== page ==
The Libor Market Model of Brace Gatarek and Musiela (BGM) (1997) is the market standard model for pricing and hedging exotic interest rate derivatives. Its advantages include model parameters which are easy to interpret in terms of financial variables, ability to define realistic correlation dynamics, and the ability to price essentially any callable Libor exotics by means of Monte Carlo valuation.

There are two main difficulties in practical implementation of the BGM Model. Firstly the drift is strongly state-dependent and cannot be reduced to a low-dimensional Markovian form. Whilst simulations with long time-steps can still be performed using a suitable differencing scheme (Hunter et al., 2001; Joshi, 2005), this does mean that Monte Carlo simulation is the only practical method for pricing. One must work hard to achieve acceptable convergence, particularly when computing hedge ratios of callable Libor exotics Piterbarg (2004). Secondly, although calibration to market prices of caplets is of course trivial, there is a great deal of debate surrounding the best way to perform global calibration of a BGM model to market prices of all at-the-money swaptions.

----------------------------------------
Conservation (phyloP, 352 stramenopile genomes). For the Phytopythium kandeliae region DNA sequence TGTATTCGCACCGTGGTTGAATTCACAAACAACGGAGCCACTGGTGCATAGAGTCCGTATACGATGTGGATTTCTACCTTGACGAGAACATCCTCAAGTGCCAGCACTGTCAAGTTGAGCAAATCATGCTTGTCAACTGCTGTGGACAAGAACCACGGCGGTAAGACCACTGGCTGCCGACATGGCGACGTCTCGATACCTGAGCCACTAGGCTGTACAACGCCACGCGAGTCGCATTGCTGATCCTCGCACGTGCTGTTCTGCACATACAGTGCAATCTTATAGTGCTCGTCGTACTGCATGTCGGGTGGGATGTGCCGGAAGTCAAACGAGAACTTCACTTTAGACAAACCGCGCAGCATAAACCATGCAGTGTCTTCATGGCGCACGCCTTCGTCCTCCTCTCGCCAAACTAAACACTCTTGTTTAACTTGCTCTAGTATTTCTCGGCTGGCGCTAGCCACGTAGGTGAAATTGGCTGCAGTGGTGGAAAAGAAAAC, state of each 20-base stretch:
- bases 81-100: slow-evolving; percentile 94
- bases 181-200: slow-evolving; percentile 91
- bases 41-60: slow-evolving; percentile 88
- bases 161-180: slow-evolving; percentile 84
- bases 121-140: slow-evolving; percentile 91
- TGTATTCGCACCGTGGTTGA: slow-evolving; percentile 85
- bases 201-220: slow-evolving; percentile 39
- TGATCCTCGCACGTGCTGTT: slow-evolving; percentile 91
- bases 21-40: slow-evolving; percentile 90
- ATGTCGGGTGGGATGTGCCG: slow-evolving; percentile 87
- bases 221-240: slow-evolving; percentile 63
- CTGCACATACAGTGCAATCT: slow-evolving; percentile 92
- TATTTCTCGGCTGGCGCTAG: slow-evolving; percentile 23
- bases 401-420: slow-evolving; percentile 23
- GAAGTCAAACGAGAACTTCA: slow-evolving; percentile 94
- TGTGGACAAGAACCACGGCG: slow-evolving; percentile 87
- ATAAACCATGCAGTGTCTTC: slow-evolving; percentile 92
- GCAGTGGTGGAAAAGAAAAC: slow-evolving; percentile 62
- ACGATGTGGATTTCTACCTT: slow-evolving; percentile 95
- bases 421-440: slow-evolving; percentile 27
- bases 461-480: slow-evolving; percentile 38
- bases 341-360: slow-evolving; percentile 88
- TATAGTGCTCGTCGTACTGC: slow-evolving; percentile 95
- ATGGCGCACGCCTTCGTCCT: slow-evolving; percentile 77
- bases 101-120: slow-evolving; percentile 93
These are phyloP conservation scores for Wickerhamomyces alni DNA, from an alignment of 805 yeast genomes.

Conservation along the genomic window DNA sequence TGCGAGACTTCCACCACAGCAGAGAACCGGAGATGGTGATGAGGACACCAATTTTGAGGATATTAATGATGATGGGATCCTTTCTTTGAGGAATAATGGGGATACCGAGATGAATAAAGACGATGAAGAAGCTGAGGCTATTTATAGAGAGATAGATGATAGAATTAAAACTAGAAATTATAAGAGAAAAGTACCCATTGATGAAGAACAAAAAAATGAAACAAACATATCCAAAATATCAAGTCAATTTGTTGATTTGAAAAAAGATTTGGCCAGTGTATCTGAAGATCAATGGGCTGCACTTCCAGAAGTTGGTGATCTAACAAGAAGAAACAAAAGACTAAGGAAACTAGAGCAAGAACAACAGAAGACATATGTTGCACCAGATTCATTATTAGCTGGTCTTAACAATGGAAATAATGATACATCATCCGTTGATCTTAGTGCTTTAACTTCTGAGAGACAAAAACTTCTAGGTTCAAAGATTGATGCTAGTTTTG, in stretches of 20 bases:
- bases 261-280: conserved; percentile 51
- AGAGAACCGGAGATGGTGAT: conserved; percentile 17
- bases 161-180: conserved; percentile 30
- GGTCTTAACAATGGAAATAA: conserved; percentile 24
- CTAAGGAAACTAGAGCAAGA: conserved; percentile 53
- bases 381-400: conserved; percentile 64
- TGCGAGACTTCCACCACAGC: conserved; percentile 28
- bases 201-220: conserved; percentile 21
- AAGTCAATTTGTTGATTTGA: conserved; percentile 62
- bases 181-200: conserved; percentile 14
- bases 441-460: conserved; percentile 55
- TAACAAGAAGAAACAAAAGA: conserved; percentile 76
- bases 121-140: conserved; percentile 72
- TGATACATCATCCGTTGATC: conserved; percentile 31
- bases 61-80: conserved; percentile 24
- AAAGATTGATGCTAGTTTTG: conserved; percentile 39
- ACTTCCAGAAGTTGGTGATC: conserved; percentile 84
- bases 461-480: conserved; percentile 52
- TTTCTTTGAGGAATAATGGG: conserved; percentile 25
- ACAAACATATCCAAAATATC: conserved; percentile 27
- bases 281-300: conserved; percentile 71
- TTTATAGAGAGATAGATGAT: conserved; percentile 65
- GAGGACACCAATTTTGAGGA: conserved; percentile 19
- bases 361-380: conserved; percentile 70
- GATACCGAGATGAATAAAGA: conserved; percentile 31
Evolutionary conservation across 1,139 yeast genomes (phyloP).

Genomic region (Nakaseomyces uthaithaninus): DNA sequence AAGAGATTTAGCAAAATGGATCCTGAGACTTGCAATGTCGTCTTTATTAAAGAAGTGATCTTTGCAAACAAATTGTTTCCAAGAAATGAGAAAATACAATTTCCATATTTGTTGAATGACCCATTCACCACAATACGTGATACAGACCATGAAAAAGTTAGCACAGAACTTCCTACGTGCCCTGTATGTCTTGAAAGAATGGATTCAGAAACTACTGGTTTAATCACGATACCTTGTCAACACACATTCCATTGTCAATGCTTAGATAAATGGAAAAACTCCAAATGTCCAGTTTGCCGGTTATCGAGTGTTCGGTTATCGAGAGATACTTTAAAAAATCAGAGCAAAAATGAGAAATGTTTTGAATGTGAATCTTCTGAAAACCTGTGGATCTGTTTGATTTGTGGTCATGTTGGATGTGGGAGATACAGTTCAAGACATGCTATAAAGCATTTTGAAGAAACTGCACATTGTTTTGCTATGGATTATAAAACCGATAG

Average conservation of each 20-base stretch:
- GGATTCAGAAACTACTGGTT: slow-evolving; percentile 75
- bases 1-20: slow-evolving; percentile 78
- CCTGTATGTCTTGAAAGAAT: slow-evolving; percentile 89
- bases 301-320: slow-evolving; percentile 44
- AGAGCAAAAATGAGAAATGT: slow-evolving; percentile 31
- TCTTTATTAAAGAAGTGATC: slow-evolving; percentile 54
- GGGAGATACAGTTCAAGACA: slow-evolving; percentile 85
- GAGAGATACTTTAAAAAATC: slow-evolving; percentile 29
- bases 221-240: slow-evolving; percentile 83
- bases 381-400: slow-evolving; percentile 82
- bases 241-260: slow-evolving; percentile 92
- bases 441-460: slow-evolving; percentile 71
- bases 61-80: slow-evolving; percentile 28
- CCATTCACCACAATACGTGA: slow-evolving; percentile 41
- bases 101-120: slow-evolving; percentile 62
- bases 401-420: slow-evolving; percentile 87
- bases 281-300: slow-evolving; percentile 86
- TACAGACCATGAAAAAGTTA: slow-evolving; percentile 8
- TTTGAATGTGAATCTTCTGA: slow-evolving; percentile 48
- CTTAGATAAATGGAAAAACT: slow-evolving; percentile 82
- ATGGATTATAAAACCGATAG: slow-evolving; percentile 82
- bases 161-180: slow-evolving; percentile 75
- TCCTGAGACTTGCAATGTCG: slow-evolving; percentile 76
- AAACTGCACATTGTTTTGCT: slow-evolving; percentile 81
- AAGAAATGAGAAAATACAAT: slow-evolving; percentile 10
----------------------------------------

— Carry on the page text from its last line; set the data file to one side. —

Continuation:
The choice of calibration method becomes even richer when extensions to BGM, including displaced diffusion, local volatility or stochastic volatility are considered Rebonato (2004). However when the model is used in a production environment, it is by no means simple to ensure that a small change in market quotes give rise to a correspondingly small change in model parameters and hence stable hedges are obtained.

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